It wasn’t a deluge. I didn’t try to catch it in a paper cup. It was necessary.
I keep a huge Kohl’s plastic bag in my work tote for occasions like this. When the weatherman gets it wrong. I carry a ball cap, too, even with the lack of thick hair to keep it on when the wind picks up. I really don’t care if my head gets wet, but I’ve noticed that hair actually does a pretty good job of keeping the water from running down your face. So, capping it is.
I’m sure I look a looney in my get up. I wear my go-to bonnet underneath my raincoat hood. My pea-head doesn’t hold up to the assumption that if you wear a larger size, your head must be larger-than-normal, too. Here’s the descript: Without the head help, looking straight ahead, I can only see from my nose down.
The sleeves are also about 2 inches too long. Helpfully, they keep at least one hand from cold-water pruning. The other one hoists my baggage. I likely drag along too much stuff for my two-days-per-week journey.
In my defense, I might want or need: phone charger, ear phones, sanitizer, chap stick, face powder that I could probably leave home since I have not used it in over a year. Also, coupons, reference paperwork, tissues, plastic bags, ball cap and a handkerchief. Paperclips, two pens, in case one does not work. Plus, the regular house keys, office keys, lunch box, water bottle, phone and masks. Yes, plural.
Anyway, yesterday. On my way out of my windowless work space, I hadn’t assessed the situation. Which led to having to assemble myself in the see-through vestibule. Bright pink, nylon-raincoat flap engaged, faded bluish bill sticking out, primed me for the silly-looking 5-minute trek home began.
That’s when I started thinking.
When was the last time I walked in the rain on-purpose? I knew it might rain today. Walking was a risk; a logic-balanced choice, though. Michigan Construction Season is in full-swing. It would take me 15-20 minutes to drive the alternate ‘detour’ route.
Two years ago, I regularly walked in the evening and on weekends. Walked the long way to work, 4-5 times a week. Checking my photos, it looks like my last deliberate rain-tread was a weekend morning. May 2019. Based on my shots, I’m sure it wasn’t a hard rain. Not likely was a drizzle, either. I remember making the choice to go.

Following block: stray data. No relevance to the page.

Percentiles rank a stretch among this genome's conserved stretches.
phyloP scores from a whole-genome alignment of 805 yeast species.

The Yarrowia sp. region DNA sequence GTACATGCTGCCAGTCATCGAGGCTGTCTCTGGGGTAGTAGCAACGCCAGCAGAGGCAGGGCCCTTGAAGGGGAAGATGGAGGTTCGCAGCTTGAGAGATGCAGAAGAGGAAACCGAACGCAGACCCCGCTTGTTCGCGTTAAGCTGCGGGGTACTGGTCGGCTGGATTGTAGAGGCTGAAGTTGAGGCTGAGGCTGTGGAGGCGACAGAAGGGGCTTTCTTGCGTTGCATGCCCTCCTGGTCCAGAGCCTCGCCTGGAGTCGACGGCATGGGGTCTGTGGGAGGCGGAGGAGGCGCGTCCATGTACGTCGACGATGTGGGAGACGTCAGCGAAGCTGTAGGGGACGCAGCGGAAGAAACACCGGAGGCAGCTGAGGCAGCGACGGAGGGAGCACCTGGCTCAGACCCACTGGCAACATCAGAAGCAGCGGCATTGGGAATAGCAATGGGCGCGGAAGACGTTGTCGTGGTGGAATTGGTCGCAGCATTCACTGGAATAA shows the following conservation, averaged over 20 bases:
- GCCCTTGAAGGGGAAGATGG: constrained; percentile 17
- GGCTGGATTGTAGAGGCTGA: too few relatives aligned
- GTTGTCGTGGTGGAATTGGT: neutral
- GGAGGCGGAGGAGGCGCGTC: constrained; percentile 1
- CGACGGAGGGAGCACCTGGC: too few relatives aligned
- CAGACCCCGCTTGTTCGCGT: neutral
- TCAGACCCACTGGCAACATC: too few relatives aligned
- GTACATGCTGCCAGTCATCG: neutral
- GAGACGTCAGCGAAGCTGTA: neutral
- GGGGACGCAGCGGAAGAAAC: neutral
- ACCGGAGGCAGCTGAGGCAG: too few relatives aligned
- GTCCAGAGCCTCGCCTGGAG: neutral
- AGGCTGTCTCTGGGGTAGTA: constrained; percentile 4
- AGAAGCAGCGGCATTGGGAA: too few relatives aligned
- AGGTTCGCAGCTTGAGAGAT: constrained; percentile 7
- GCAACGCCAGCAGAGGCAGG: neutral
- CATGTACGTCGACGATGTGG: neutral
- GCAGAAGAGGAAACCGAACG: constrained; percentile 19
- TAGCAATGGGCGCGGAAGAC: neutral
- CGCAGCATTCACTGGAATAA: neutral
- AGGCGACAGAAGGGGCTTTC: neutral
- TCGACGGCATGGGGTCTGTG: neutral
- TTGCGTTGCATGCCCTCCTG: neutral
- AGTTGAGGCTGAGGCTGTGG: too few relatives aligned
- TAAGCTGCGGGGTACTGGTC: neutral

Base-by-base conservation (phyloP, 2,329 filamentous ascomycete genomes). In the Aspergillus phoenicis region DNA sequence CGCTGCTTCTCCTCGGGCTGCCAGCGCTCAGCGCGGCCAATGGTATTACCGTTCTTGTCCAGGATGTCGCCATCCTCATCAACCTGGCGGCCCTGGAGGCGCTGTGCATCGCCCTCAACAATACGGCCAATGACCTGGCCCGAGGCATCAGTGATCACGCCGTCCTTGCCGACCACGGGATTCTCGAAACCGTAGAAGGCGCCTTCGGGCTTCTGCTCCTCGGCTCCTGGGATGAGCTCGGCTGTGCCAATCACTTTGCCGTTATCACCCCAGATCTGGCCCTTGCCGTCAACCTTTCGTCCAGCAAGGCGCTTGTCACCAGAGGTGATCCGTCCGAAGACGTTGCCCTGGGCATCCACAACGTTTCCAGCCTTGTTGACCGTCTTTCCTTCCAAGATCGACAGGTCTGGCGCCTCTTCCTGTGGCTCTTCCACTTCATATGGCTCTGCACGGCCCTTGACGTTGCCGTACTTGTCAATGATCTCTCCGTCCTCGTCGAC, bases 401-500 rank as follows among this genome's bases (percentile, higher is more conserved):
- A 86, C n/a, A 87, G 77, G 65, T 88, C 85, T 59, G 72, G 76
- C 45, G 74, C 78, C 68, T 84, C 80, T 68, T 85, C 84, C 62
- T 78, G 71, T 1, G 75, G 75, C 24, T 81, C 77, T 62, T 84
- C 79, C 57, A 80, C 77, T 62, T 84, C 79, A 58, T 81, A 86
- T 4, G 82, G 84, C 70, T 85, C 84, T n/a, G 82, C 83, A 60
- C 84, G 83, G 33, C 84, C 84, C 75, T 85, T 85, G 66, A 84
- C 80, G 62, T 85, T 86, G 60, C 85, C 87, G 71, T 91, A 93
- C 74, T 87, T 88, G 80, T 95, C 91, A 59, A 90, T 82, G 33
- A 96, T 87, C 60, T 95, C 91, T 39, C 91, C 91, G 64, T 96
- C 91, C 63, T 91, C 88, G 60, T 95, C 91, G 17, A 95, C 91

I took a lot of rain-brightened pictures of flowers and leaves. Overcast skies and water make nature’s colors pop. I enjoyed the way the misty air kissed my skin.
Maybe it’s time to stop the basement cycle. I don’t take any photos down there on my perpetually-circular treadmill trips.
I’m kinda wishing for a wet morning this weekend. Just so I can conquer the walk, for the first time this year.
And ramble some. And take some cheery rain-soaked photos.
I guess because it’s kind of self-discouraging to talk yourself down from being excited about getting “up to 20 minutes,” 10 years after you were a 50-minute regular.
Upside – I’ve got a new 2020 playlist going, though. (a few links below.)
January 24, 2017: Another 30 seconds
The treadmill followed us to Adrian, where it sat in the den gathering dust.
Until late 2005, when it became clear Jeff would never be able to return to work. I think up until this time, he thought he’d be able to beat it.
Despite medications and injections, his blood sugar averaged 350. What we hoped was temporary neuropathy, turned into a permanent nightmare. Unhealable ulcers covered his legs, which were in danger. Poor circulation and deep wounds prompted one doctor to speculate on the future, citing potential, eventual amputation.
Jeff wasn’t depressed. I was terrified. Carrying 298.7 pounds on a 5’3” frame, I realized I was in no shape to help if it came to that. I wasn’t concentrating on taking baby steps. I didn’t have to. My body determined my pace.